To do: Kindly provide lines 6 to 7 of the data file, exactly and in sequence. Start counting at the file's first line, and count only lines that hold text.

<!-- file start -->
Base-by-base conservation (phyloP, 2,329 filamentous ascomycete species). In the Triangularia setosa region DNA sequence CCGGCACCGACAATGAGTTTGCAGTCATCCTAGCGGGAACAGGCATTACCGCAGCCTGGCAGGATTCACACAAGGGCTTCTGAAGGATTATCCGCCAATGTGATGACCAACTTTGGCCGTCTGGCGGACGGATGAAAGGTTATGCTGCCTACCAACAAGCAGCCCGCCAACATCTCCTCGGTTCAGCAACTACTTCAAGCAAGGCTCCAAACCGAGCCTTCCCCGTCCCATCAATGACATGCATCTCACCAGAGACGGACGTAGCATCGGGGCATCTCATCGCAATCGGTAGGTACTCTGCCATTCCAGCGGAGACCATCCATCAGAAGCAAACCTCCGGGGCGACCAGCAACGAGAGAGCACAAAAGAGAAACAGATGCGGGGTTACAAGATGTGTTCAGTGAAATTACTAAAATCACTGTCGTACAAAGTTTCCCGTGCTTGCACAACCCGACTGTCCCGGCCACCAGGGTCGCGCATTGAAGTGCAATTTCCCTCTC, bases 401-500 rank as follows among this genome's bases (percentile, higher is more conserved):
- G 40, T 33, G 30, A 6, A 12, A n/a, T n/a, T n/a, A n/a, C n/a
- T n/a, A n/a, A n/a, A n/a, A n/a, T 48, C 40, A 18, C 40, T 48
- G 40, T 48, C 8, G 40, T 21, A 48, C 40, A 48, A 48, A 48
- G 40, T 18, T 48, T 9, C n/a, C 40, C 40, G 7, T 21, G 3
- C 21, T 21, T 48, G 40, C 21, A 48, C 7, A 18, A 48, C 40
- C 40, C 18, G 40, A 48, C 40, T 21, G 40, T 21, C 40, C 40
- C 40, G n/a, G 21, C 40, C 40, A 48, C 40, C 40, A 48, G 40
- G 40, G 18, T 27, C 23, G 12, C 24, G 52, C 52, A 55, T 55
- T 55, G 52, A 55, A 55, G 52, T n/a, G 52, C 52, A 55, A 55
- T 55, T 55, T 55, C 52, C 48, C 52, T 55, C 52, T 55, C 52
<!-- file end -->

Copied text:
- C 21, T 21, T 48, G 40, C 21, A 48, C 7, A 18, A 48, C 40
- C 40, C 18, G 40, A 48, C 40, T 21, G 40, T 21, C 40, C 40